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Our motivation to give, to love, and to praise, must be a response to the Great I am loving us first. He gives in abundance, He never leaves us or forsakes us! You cannot read your bible long enough, pray enough, or do enough good works to make Him love you more. He loved you first, with a perfect love, a love that knows no bounds, to which there is no end. Should we not fling our arms to heaven and declare our love for Him when we know the depths of His love. Our response should be written into every detail of our lives, in our giving, in our doing, in our praising and in our living. “We love because He first loved us.”

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What about the meek?

Have you ever had one of those frustrating days where everything just seems to go wrong and you come home irritated and annoyed? I’m sure you haven’t, but I know that I have! My mind goes a million miles an hour trying out different scenarios, what could I have said and done differently and even thoughts of exactly what I would like to say but don’t dare!!

This happened to me very recently and I came home and sat on the couch with a dark, gloomy cloud hovering just above my head! I cried out to the Lord in my frustration and said, “I need perspective, Father, a Word from You as to how to proceed!” Within seconds the Lord dropped a scripture in my heart from Matthew 5:5 – “Blessed are the meek, for they shall inherit the earth.” Blessed are the meek? The meek? “I need another scripture Lord!” I cried. But no. This was the one highlighted by the Holy Spirit. So I picked up my commentaries and concordance and took a closer look.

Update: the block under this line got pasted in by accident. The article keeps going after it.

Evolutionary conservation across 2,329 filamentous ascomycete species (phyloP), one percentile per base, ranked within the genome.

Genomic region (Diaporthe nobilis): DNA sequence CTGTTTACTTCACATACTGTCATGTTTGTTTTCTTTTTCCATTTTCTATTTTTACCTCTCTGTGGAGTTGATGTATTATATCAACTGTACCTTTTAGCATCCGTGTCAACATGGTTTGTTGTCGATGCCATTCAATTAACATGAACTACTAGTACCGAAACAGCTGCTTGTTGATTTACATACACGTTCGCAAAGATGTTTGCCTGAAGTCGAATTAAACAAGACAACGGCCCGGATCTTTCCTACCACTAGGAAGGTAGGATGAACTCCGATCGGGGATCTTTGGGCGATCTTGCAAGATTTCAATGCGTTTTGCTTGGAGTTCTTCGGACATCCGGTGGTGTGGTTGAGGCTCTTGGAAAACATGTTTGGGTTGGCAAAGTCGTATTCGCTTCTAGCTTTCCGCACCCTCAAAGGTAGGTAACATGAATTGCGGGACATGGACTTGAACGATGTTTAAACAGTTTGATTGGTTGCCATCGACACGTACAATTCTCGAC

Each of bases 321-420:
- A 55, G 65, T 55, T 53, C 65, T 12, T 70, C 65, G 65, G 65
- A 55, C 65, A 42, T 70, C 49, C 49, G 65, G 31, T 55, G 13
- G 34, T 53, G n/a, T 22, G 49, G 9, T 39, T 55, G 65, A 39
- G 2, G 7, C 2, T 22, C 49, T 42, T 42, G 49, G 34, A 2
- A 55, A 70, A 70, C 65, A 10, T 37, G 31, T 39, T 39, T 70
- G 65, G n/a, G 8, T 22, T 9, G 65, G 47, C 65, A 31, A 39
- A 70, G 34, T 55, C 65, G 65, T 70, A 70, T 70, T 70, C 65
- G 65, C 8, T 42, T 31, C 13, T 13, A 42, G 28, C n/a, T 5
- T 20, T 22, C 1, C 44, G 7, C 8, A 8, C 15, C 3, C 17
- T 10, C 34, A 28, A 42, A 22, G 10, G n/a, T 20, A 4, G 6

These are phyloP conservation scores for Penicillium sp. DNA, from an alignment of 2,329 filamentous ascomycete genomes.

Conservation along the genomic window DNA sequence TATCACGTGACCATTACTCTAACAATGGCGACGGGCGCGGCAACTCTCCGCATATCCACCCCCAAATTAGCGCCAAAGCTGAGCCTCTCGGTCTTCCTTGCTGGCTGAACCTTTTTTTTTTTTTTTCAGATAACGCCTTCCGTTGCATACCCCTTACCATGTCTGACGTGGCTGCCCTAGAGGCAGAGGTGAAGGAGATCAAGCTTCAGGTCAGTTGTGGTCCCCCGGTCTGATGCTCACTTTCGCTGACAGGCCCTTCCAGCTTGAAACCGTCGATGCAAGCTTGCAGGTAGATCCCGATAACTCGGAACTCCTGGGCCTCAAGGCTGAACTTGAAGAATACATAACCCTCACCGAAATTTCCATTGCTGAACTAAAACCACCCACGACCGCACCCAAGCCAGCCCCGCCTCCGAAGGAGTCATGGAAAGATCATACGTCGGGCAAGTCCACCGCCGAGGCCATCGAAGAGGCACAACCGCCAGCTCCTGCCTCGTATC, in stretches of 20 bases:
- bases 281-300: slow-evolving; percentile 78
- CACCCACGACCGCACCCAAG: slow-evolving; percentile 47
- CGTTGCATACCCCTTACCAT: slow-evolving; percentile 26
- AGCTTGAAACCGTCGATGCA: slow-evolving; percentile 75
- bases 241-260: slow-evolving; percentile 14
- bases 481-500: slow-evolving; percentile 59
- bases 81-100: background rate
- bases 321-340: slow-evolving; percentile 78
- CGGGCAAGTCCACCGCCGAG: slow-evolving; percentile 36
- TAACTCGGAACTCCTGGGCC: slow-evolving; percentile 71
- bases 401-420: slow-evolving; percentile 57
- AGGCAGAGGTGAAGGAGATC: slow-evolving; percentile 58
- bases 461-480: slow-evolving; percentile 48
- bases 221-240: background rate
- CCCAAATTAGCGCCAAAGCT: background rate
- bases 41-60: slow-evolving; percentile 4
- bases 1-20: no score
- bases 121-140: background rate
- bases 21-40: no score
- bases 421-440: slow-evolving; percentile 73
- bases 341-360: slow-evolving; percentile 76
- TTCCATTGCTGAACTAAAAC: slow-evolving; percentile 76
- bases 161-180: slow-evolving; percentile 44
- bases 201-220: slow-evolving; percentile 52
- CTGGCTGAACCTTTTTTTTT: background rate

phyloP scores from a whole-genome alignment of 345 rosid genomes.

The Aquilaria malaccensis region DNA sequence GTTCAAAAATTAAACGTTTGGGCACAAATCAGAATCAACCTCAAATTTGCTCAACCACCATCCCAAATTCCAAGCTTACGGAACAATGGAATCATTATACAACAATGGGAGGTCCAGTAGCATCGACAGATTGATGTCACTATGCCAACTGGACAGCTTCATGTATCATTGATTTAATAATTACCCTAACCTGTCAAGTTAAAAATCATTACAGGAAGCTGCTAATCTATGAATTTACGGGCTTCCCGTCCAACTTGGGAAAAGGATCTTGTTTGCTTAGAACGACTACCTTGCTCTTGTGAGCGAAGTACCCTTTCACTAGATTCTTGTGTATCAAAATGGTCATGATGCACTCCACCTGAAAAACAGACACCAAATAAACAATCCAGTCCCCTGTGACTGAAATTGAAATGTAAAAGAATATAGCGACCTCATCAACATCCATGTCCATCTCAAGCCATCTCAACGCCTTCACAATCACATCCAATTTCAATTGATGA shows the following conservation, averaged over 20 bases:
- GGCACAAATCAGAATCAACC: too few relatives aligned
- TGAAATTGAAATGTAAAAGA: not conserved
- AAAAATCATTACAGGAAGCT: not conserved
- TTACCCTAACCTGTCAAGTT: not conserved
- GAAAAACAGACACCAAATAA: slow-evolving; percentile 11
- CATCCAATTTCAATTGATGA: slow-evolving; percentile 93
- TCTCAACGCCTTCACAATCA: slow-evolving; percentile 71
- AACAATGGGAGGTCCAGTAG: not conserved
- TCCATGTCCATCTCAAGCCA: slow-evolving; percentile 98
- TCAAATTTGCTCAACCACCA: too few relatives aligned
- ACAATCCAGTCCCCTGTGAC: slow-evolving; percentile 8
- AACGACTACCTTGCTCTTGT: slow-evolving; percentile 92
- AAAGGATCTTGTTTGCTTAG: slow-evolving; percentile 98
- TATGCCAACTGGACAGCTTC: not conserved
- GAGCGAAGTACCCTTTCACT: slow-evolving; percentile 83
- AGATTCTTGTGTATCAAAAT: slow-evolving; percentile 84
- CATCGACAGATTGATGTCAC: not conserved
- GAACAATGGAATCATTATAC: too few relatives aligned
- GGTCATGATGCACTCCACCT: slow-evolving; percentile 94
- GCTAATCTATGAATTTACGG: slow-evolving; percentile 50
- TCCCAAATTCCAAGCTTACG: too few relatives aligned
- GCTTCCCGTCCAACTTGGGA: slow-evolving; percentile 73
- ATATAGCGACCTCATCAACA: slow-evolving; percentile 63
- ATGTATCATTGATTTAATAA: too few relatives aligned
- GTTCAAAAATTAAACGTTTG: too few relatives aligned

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The very first thing I discovered was the Greek meaning for the word meek – someone who has a mild disposition or a gentle spirit. It is the opposite of self-assertiveness or self-interest. In my chaotic journey to not operate out of my flesh, gentleness was certainly something I desired. Then I happened upon David Guzik’s words on the subject; “In the vocabulary of the ancient Greek language, the ‘meek’ person was not passive or easily pushed around. The main idea behind the word ‘meek’ was strength under control, like a strong stallion that was trained to do the job instead of running wild.” Strength under control – now that is something to aspire to!

Perhaps the clincher for me was Matthew 21:5; “Tell the daughter of Zion, ‘Behold, your King is coming to you, lowly, and sitting on a donkey, a colt, the foal of a donkey.” Jesus, our Messiah, humbled himself and meekly rode a donkey into Jerusalem. That same Greek word for meek is used here for lowly. Strength under control! The King of Kings was certainly that! Perhaps I could be that.